# The Lego Theory

Discussion in 'Physics & Math' started by Prosoothus, Nov 13, 2002.

1. ### CrispGone 4everRegistered Senior Member

Messages:
1,339
Hi Frencheneesz,

"Well, sort of. Probability is only perfectly precise after an infinite amount of time (in theory). The closer to infinity the amount of data is, the more precise it is. If you take only 3 samples, most likely they will not be quite as precise as maybe 3 million samples."

Ok, what you are referring to here is the Law of Large Numbers, which (in its weak form) states that an average over an infinite number of samples is equal to the expectation value of the underlying probability distribution.

Note the subtle difference with your statement: if you repeat the same experiment over and over, and see the probability for an event as the frequency that that event occurs, then this probability will indeed be dependent on the number of experiments performed, hence the probability is "not exact" (in the sense that in the end it will converge to the underlying probability distribution). What quantum physics tells you is exactly that underlying probability distribution, and that is the "exact" probability distribution (i.e. the one that gives rise to the values of the measurements). The stochasticity

Bye!

Crisp

3. ### chrootCrackpot killerRegistered Senior Member

Messages:
2,350
The most recent verification that we live in a flat space is that galaxy counts follow a 1/r^2 law with increasing distance. If space were curved differently, we'd detect more far galaxies (positive curvature) or fewer far galaxies (negative curvature).
Cosmology, and our predictions of the future of our universe.
No. Not "sort of." The probability of heads vs. tails is, in fact, precisely 50%. You can't precisely measure this probability without taking an infinite sample. That doesn't mean the probability isn't precisely 50% -- it still is.
I have serious doubts about the validity of string theory as well.
We certainly don't know all there is to know about physics, but we do have reason to believe we've found the most fundamental layer -- that of the leptons and quarks. There is mathematical and experimental evidence that these particles are indivisible (and probabilistic).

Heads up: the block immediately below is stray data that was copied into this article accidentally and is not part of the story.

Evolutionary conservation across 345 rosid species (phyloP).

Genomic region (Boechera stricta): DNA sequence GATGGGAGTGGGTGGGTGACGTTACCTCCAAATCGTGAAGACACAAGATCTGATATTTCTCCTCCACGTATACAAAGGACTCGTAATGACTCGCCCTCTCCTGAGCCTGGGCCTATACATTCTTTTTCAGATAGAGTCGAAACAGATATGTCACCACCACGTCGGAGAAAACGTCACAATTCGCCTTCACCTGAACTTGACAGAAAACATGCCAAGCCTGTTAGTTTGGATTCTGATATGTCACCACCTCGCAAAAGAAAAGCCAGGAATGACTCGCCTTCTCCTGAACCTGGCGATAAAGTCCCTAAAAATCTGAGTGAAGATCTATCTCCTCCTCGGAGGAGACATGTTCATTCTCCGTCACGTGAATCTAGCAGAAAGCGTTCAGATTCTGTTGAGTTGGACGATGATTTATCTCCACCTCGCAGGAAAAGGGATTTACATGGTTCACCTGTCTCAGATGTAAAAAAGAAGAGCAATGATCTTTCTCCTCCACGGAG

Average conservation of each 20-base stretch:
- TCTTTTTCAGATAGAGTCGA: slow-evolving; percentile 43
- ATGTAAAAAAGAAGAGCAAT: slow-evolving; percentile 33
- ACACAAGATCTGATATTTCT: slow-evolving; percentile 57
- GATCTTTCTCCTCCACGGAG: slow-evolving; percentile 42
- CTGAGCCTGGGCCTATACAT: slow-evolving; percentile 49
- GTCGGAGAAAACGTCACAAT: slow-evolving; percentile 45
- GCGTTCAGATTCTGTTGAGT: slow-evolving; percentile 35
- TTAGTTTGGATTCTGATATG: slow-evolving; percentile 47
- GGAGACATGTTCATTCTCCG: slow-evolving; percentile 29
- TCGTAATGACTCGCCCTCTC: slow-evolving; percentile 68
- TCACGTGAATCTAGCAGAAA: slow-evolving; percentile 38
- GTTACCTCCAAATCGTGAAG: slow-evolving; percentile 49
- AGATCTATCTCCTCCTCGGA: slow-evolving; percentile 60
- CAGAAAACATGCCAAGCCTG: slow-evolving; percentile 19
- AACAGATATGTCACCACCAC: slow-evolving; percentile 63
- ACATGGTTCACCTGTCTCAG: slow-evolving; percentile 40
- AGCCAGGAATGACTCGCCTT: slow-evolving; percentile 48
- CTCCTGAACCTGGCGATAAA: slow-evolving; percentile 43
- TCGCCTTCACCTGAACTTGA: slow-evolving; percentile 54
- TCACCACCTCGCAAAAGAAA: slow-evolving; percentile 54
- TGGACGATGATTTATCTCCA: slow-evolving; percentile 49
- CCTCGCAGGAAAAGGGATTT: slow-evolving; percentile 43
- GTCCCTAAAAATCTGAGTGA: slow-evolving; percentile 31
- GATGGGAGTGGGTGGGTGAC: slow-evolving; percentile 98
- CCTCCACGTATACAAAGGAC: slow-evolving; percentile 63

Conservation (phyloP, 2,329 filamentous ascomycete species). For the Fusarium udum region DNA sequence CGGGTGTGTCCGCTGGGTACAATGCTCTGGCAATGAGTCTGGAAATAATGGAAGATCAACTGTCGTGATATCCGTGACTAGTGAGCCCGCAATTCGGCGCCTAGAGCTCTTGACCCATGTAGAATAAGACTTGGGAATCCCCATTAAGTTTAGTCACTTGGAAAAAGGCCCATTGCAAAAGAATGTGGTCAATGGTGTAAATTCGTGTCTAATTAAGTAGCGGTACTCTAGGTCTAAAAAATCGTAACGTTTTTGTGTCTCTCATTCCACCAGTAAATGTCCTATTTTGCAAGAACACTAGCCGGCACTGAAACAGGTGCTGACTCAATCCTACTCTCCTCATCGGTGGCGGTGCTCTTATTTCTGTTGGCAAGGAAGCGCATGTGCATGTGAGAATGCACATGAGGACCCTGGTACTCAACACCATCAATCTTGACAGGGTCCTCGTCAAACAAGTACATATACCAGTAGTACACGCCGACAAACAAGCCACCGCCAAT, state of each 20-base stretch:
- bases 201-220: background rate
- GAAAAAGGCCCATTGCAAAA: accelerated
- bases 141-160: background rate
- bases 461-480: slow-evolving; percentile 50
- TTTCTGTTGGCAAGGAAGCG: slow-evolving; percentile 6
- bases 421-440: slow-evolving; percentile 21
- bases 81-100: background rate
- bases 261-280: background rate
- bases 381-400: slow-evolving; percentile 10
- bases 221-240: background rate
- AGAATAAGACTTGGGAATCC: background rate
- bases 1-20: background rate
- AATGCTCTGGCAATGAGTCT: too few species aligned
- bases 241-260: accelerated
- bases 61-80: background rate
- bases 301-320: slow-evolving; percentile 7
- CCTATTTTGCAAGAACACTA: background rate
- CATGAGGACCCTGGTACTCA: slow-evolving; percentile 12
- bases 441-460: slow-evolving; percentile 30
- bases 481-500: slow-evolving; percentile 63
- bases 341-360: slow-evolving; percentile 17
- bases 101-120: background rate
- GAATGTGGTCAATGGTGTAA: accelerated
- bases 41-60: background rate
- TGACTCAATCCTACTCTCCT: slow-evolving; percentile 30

Perhaps. The difference rapidly becomes semantic for the coin.
String theory refers to dimensions whose components can take on only very small values. In other words, dimensions that don't appear to us macroscopically, because their values are always very tiny. I suppose you could call the observed variance a "width," but it's not really the idea Prosoothus was pushing.

- Warren

5. ### overdozehumanRegistered Senior Member

Messages:
310
But even if you reject local hidden variables, and furthermore dismiss nonlocal hidden variables, you must still then accept the nonlocality of wavefunctions. IOW, once the wavefunction of one of the entangled particles collapses, the wavefunction of the particle on the other side of the universe collapses simultaneously. This is nonlocal interaction, and I don't see how it helps avoid nonlocality in the theory.

7. ### James RJust this guy, you know?Staff Member

Messages:
34,678
overdoze,

You're right. It doesn't eliminate non-locality in the wavefunction. However, it is important to remember that quantum entanglement cannot be used to transmit information faster than light.

8. ### ProsoothusRegistered Senior Member

Messages:
1,973
chroot,

Gee, chroot, that's some proof you got there. Does that mean that the electromagnetic interaction is the result of curved space since it follows the 1/r^2 law, as well????

Tom

9. ### chrootCrackpot killerRegistered Senior Member

Messages:
2,350
Gee, Prosoothus, it sure is unusual for you to misunderstand and fail to recognize the implications of experiments.

If I were to tell you that the products of weak decay most frequently move away from south magnetic poles, would you understand the deeply profound implications? I doubt you would.

- Warren